Hidden Villa in Los Altos Hills

Uncover a hidden villa

All these road signs pointing me in the direction of Hidden Villa lets me question their name choice. Seeing multiple groups of school children confirms it, this isn’t a hidden gem, but a gem nonetheless.

Kids feeding chickens at Hidden Villa, Los Altos Hills.

Teaching children about farm living, letting them touch sheep and feed chickens is an invaluable resource in our Silicon Valley lives. Above the town of Los Altos Hills, Hidden Villa is a full functioning organic farm. You might get your CSA box from Hidden Villa.

Sign saying: Welcome to the Educational Garden, Hidden Villa, Los Altos Hills.

One of the little people highlights is the educational garden. For those able they can crawl in through a tunnel, the grown ups need to enter through the gate. I liked their colorful signs naming the plants we were looking at.

Sheep at Hidden Villa, Los Altos Hills.

At the sheep’s pen a cute moment was when a group of children was entering. One of the preschoolers held his nose. “I’m dying!” he complained. A grandmother looking lady replied: “You are not dying!” Bill their friendly guide, who I am sure heard this all before, assure them that this is all normal on a farm.

Over the summer Hidden Villa is busy with summer campers. Check out their website if you are interested.  

Bunny Creek sign post for hikers at Hidden Villa, Los Altos Hills.

Hiking for every level is available on the grounds. By downloading the Easy2Hike app you can experience the ‘Living History Tour’ explaining a bit more on the historical side of Hidden Villa.

Please either bring $10 in cash for parking or pay online.

Have you ever been to Hidden Villa?

Help in the garden

Help in the garden

Fava beans from the Forge Garden, Santa ClaraGardening is always the top tip of every happiness blog. If you don’t have the opportunity to work in your own garden you can volunteer at the Forge Garden, which is part of the Santa Clara University. Volunteer hours are Wednesdays 1 pm – 4:30 pm or Fridays 9 am – 11 am, just drop in. You should be prepared to get your cloth dirty, wear sturdy shoes and bring water and sunscreen. The monthly Forge Fridays Cooking in the Garden is designed to bring the community together by harvesting, cooking and eating together. Check out their website on all upcoming events. Chicken coop at the Forge Garden, Santa Clara

They also let you wander around the grounds Monday – Friday 9 am to 5 pm. Check out what’s growing, say ‘hi’ to the chickens, admire the beehives and the aquaponic system. The farm stand is open on Fridays between 11:30 and 1:30.

If you like to learn more about gardening you can attend one of their workshops. Up front you can find a book and seed exchange.

What is on top of your happiness list?

 

Spring is for offspring

Spring is for offspring

Piglets at Deer Hollow Farm, CupertinoWithout doubt the cutest happening in spring are the animal babies. Lambs, chicklets, piglets, bucklings, and doelings are all adorable. At Deer Hollow Farm at the Rancho San Antonio in Cupertino you can now see them all.

At the entrance a board announces the offspring; with names like Knit, Pepper and Bowie, there is no real pattern to it. Visiting the farm, it helps to have a child of your own with you, preferably not taller than a yard stick.Kids petting baby goats, Deer Hollow Farm, Cupertino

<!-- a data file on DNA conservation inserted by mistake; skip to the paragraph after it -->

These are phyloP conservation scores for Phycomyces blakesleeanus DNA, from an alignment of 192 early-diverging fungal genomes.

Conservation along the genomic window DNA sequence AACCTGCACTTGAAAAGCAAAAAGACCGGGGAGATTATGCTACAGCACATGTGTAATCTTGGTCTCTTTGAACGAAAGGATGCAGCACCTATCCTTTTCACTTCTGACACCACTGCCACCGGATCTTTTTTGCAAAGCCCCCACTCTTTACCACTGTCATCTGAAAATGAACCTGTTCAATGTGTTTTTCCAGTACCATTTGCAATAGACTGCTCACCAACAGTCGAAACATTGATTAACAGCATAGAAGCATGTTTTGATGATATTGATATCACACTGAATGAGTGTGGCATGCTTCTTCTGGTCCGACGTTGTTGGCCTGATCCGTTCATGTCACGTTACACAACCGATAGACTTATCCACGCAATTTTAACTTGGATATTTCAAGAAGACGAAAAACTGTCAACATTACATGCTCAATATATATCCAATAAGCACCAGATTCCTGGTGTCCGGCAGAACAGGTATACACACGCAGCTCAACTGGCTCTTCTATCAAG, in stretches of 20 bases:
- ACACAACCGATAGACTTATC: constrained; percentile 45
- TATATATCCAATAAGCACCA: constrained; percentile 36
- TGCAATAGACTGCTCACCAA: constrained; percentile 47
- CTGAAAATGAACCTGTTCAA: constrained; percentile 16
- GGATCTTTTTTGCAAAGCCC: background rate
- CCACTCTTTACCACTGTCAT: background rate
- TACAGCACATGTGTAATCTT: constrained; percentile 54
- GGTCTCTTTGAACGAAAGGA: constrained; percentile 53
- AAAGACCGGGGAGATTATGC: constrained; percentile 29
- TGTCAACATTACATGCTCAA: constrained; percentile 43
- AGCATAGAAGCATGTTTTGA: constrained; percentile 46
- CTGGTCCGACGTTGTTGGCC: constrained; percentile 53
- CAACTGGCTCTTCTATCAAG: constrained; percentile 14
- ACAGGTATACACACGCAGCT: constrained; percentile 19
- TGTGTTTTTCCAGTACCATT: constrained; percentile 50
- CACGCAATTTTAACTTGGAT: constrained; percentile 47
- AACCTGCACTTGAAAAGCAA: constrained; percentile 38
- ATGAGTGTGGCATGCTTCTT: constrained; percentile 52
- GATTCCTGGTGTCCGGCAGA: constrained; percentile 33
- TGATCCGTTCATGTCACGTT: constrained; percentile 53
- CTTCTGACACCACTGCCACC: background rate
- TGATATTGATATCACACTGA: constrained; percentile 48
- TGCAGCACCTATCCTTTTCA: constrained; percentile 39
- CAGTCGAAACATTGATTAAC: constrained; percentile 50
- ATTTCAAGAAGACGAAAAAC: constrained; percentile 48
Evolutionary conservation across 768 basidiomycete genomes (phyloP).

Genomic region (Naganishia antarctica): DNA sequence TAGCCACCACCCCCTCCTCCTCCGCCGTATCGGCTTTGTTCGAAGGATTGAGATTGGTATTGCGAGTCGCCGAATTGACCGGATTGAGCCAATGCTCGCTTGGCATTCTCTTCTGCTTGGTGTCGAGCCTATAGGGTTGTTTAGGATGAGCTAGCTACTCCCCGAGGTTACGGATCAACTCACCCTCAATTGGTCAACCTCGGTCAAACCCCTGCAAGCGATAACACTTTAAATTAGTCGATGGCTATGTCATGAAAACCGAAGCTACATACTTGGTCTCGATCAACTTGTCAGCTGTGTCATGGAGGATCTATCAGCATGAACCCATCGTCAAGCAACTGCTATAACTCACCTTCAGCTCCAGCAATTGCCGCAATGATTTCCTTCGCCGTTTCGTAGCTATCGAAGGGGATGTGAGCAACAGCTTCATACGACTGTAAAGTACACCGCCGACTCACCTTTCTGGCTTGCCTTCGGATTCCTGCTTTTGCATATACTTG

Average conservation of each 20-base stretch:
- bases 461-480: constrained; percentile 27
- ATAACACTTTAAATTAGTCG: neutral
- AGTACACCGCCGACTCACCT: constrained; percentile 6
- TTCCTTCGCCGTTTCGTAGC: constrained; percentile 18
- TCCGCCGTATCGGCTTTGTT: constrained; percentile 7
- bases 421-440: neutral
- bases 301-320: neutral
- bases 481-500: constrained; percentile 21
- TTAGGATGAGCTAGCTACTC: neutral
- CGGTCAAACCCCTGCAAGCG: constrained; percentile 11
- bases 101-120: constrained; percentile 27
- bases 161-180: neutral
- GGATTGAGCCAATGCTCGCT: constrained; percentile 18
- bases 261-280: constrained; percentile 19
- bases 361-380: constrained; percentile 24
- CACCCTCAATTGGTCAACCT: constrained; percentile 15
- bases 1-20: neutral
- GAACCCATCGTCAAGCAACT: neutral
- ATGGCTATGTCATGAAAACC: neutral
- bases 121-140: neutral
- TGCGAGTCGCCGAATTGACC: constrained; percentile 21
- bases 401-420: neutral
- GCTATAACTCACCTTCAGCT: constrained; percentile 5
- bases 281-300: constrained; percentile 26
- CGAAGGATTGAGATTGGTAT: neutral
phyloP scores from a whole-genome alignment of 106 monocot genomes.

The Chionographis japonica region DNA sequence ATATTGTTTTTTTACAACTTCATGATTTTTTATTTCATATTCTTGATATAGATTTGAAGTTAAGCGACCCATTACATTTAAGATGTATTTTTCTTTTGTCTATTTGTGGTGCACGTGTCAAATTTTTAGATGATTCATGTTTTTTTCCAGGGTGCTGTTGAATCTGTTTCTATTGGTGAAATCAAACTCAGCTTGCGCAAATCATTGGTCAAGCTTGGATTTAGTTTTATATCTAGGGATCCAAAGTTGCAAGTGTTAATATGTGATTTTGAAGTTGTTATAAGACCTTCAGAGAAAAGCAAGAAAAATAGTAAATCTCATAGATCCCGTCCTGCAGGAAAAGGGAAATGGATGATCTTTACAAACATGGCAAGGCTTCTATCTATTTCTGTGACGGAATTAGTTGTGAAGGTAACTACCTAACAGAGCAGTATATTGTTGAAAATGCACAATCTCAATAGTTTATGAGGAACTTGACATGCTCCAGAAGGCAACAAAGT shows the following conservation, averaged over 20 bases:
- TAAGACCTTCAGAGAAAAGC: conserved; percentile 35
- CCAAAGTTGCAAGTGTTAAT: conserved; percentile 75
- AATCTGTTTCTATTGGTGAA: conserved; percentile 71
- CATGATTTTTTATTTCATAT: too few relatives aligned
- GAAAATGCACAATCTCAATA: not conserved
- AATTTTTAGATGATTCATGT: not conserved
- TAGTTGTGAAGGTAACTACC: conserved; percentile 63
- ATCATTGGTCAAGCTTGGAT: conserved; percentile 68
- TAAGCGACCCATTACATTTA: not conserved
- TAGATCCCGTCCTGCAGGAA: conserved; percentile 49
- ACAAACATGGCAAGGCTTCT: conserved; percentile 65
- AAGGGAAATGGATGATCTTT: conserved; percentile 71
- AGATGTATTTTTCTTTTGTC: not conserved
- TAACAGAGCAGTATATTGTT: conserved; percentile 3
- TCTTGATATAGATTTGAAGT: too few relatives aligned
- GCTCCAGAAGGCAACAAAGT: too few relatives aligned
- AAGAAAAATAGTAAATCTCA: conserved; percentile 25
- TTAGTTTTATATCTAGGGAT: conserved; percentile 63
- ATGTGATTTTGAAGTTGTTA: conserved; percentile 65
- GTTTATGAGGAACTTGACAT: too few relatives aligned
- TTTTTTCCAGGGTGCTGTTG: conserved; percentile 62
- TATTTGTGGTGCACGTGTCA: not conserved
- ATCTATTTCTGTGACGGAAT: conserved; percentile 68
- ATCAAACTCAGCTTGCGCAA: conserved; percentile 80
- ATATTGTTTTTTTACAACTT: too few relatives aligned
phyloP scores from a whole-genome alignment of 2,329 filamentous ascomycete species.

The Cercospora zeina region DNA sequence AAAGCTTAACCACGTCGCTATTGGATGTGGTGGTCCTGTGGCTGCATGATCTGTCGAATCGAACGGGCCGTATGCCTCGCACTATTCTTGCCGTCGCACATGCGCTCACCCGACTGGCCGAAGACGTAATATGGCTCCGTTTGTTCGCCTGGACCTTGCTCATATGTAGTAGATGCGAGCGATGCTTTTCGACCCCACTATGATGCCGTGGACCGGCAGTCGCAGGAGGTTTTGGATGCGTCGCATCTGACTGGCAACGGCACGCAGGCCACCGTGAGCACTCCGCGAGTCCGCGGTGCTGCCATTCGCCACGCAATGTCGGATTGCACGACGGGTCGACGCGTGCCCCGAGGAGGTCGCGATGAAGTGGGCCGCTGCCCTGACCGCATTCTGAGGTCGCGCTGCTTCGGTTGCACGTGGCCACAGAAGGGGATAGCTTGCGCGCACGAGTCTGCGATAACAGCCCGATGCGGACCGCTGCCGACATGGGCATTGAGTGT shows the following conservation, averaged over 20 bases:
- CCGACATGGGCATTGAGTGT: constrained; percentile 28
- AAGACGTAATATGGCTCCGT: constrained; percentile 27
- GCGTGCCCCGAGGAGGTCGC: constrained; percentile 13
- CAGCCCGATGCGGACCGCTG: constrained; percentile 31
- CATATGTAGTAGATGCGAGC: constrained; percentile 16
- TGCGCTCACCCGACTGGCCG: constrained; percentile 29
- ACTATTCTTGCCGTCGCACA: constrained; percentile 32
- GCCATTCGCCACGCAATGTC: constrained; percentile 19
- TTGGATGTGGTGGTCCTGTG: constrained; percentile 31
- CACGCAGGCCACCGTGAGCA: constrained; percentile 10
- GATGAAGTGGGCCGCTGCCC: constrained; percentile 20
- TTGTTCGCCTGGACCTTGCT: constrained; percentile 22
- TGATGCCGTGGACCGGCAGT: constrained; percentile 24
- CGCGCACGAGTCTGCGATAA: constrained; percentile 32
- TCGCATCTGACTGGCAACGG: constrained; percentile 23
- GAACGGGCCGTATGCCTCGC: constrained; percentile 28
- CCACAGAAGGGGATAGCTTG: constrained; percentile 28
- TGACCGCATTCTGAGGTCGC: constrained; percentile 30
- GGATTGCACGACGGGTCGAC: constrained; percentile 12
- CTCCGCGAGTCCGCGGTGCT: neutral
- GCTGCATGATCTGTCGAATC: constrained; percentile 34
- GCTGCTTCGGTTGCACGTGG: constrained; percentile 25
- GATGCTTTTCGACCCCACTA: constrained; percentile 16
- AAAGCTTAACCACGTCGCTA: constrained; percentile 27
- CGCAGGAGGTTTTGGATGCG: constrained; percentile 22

In general they don’t let you enter the pens, but school groups can book a tour.

On April 28th, 2018, from 10 am – 2 pm, is the next Deer Hollow farm tour. For $7 per person you can get closer to the animals.

Farm trivia - Why do pigs like mud?Overall this is a great outing for young families. Visiting Deer Hollow is donation based. Parking is pretty tight, but the turnover is also high. From the nearest parking lot Deer Hollow is only a mile walk. The hollowed out trees on the way make for extra entertainment and photo options. I also liked the farm quiz along the way. Like the one pictured on the left – Why do pigs like mud?

 

Where do you go to see baby animals?

Emma Prusch Farm

Feed the chickens

Soon we will celebrate Thanksgiving and I thought it is appropriate to talk about a local farm.

Emma Prusch donated a substantial piece of land to the city of San Jose to be kept as farmland as the way the Valley of Hearts Delight used to be.

 

Rooster at Emma Prusch Farm, San JoseWhen I first entered the farm it was amazing to me that they have chickens roam around freely in the whole area. In the back there is an animal area where they sell chicken feed for 25 cents. So, make sure you have some quarters if you are entertaining young children. The animal area also has a pot belly pig, bunnies, goats and other fowl. Chicken at Emma Prusch Farm, San Jose

 

On Saturday and Sunday the farm offers pony rides ($10 for 10 minutes). Overall this is a great place for little children, with a playground, the animal area, and lots of space to run around.

 

Emma's kitchen garden at Emma Prusch Farm, San JoseThe true farm experience is offered every first Saturday. The associated Veggielution is a community farm with the mission of connecting people through food and farming. Here you can help farming, cook or just stop by and buy the produce from the farmstand.

 

Everyone is welcome every Saturday and Wednesday morning to garden at Emma’s Kitchen Garden.

 

Have you helped on a farm before?

Happy Thanksgiving!